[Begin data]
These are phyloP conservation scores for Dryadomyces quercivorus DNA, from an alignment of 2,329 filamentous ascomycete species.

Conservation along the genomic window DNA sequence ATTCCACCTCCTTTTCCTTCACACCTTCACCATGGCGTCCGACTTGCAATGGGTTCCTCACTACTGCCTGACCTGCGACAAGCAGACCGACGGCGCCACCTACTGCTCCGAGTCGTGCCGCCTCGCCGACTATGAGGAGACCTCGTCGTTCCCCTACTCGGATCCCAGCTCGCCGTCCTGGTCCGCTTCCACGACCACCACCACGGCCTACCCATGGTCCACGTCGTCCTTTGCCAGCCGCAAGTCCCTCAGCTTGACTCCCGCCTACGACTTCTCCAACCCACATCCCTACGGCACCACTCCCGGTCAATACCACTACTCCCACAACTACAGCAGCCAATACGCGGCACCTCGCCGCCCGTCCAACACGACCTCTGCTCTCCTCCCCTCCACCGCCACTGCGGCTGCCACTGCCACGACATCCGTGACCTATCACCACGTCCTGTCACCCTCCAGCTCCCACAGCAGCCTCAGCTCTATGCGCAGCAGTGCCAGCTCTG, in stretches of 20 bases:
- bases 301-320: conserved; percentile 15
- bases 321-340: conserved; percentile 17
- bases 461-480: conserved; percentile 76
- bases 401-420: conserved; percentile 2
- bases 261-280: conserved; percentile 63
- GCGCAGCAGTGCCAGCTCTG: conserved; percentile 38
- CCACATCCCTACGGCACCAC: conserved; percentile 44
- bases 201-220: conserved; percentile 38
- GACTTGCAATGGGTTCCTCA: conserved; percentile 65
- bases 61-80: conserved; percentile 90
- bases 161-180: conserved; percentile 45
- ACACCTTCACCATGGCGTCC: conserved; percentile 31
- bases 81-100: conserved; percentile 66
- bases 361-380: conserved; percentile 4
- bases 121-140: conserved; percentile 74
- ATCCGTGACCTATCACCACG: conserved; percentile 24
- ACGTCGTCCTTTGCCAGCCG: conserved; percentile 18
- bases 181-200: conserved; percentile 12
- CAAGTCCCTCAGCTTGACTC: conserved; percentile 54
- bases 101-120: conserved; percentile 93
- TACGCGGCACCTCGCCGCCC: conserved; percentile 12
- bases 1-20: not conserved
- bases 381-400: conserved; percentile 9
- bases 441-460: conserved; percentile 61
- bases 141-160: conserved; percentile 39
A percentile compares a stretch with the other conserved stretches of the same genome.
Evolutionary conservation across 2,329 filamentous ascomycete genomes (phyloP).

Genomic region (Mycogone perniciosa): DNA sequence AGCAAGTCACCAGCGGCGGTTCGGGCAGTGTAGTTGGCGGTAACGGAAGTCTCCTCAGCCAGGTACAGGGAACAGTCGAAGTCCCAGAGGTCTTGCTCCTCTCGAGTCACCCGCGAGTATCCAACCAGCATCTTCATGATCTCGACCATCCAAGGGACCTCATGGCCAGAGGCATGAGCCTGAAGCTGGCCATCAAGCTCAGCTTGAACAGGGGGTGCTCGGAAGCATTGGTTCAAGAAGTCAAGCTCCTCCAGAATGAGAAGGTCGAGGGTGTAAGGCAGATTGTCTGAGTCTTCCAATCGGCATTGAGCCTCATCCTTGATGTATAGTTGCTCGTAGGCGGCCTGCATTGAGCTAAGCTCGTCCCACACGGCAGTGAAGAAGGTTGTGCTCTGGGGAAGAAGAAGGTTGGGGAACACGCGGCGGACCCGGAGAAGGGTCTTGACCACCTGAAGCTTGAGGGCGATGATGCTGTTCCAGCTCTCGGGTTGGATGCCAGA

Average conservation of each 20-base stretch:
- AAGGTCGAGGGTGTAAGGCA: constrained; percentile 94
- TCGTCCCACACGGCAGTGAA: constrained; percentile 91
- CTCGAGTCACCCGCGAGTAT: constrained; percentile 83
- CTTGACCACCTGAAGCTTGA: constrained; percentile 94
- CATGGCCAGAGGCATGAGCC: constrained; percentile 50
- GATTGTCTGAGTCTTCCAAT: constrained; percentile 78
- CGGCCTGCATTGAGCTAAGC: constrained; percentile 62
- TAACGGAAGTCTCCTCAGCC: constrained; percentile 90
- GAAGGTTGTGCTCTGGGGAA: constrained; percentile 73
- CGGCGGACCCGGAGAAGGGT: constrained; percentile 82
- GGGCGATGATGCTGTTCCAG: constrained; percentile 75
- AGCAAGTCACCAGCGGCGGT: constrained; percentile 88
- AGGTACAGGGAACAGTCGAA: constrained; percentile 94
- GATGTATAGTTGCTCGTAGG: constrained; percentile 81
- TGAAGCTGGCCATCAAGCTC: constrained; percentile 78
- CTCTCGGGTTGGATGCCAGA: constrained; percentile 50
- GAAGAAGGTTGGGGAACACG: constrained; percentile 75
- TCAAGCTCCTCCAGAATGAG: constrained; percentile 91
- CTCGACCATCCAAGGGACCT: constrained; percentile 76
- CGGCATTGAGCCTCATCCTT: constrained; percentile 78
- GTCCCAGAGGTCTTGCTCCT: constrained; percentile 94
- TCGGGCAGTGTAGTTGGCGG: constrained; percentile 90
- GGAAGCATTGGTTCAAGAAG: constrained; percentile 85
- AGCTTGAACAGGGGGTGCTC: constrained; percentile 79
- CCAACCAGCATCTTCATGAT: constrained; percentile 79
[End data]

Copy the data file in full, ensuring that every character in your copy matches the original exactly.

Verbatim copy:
These are phyloP conservation scores for Dryadomyces quercivorus DNA, from an alignment of 2,329 filamentous ascomycete species.

Conservation along the genomic window DNA sequence ATTCCACCTCCTTTTCCTTCACACCTTCACCATGGCGTCCGACTTGCAATGGGTTCCTCACTACTGCCTGACCTGCGACAAGCAGACCGACGGCGCCACCTACTGCTCCGAGTCGTGCCGCCTCGCCGACTATGAGGAGACCTCGTCGTTCCCCTACTCGGATCCCAGCTCGCCGTCCTGGTCCGCTTCCACGACCACCACCACGGCCTACCCATGGTCCACGTCGTCCTTTGCCAGCCGCAAGTCCCTCAGCTTGACTCCCGCCTACGACTTCTCCAACCCACATCCCTACGGCACCACTCCCGGTCAATACCACTACTCCCACAACTACAGCAGCCAATACGCGGCACCTCGCCGCCCGTCCAACACGACCTCTGCTCTCCTCCCCTCCACCGCCACTGCGGCTGCCACTGCCACGACATCCGTGACCTATCACCACGTCCTGTCACCCTCCAGCTCCCACAGCAGCCTCAGCTCTATGCGCAGCAGTGCCAGCTCTG, in stretches of 20 bases:
- bases 301-320: conserved; percentile 15
- bases 321-340: conserved; percentile 17
- bases 461-480: conserved; percentile 76
- bases 401-420: conserved; percentile 2
- bases 261-280: conserved; percentile 63
- GCGCAGCAGTGCCAGCTCTG: conserved; percentile 38
- CCACATCCCTACGGCACCAC: conserved; percentile 44
- bases 201-220: conserved; percentile 38
- GACTTGCAATGGGTTCCTCA: conserved; percentile 65
- bases 61-80: conserved; percentile 90
- bases 161-180: conserved; percentile 45
- ACACCTTCACCATGGCGTCC: conserved; percentile 31
- bases 81-100: conserved; percentile 66
- bases 361-380: conserved; percentile 4
- bases 121-140: conserved; percentile 74
- ATCCGTGACCTATCACCACG: conserved; percentile 24
- ACGTCGTCCTTTGCCAGCCG: conserved; percentile 18
- bases 181-200: conserved; percentile 12
- CAAGTCCCTCAGCTTGACTC: conserved; percentile 54
- bases 101-120: conserved; percentile 93
- TACGCGGCACCTCGCCGCCC: conserved; percentile 12
- bases 1-20: not conserved
- bases 381-400: conserved; percentile 9
- bases 441-460: conserved; percentile 61
- bases 141-160: conserved; percentile 39
A percentile compares a stretch with the other conserved stretches of the same genome.
Evolutionary conservation across 2,329 filamentous ascomycete genomes (phyloP).

Genomic region (Mycogone perniciosa): DNA sequence AGCAAGTCACCAGCGGCGGTTCGGGCAGTGTAGTTGGCGGTAACGGAAGTCTCCTCAGCCAGGTACAGGGAACAGTCGAAGTCCCAGAGGTCTTGCTCCTCTCGAGTCACCCGCGAGTATCCAACCAGCATCTTCATGATCTCGACCATCCAAGGGACCTCATGGCCAGAGGCATGAGCCTGAAGCTGGCCATCAAGCTCAGCTTGAACAGGGGGTGCTCGGAAGCATTGGTTCAAGAAGTCAAGCTCCTCCAGAATGAGAAGGTCGAGGGTGTAAGGCAGATTGTCTGAGTCTTCCAATCGGCATTGAGCCTCATCCTTGATGTATAGTTGCTCGTAGGCGGCCTGCATTGAGCTAAGCTCGTCCCACACGGCAGTGAAGAAGGTTGTGCTCTGGGGAAGAAGAAGGTTGGGGAACACGCGGCGGACCCGGAGAAGGGTCTTGACCACCTGAAGCTTGAGGGCGATGATGCTGTTCCAGCTCTCGGGTTGGATGCCAGA

Average conservation of each 20-base stretch:
- AAGGTCGAGGGTGTAAGGCA: constrained; percentile 94
- TCGTCCCACACGGCAGTGAA: constrained; percentile 91
- CTCGAGTCACCCGCGAGTAT: constrained; percentile 83
- CTTGACCACCTGAAGCTTGA: constrained; percentile 94
- CATGGCCAGAGGCATGAGCC: constrained; percentile 50
- GATTGTCTGAGTCTTCCAAT: constrained; percentile 78
- CGGCCTGCATTGAGCTAAGC: constrained; percentile 62
- TAACGGAAGTCTCCTCAGCC: constrained; percentile 90
- GAAGGTTGTGCTCTGGGGAA: constrained; percentile 73
- CGGCGGACCCGGAGAAGGGT: constrained; percentile 82
- GGGCGATGATGCTGTTCCAG: constrained; percentile 75
- AGCAAGTCACCAGCGGCGGT: constrained; percentile 88
- AGGTACAGGGAACAGTCGAA: constrained; percentile 94
- GATGTATAGTTGCTCGTAGG: constrained; percentile 81
- TGAAGCTGGCCATCAAGCTC: constrained; percentile 78
- CTCTCGGGTTGGATGCCAGA: constrained; percentile 50
- GAAGAAGGTTGGGGAACACG: constrained; percentile 75
- TCAAGCTCCTCCAGAATGAG: constrained; percentile 91
- CTCGACCATCCAAGGGACCT: constrained; percentile 76
- CGGCATTGAGCCTCATCCTT: constrained; percentile 78
- GTCCCAGAGGTCTTGCTCCT: constrained; percentile 94
- TCGGGCAGTGTAGTTGGCGG: constrained; percentile 90
- GGAAGCATTGGTTCAAGAAG: constrained; percentile 85
- AGCTTGAACAGGGGGTGCTC: constrained; percentile 79
- CCAACCAGCATCTTCATGAT: constrained; percentile 79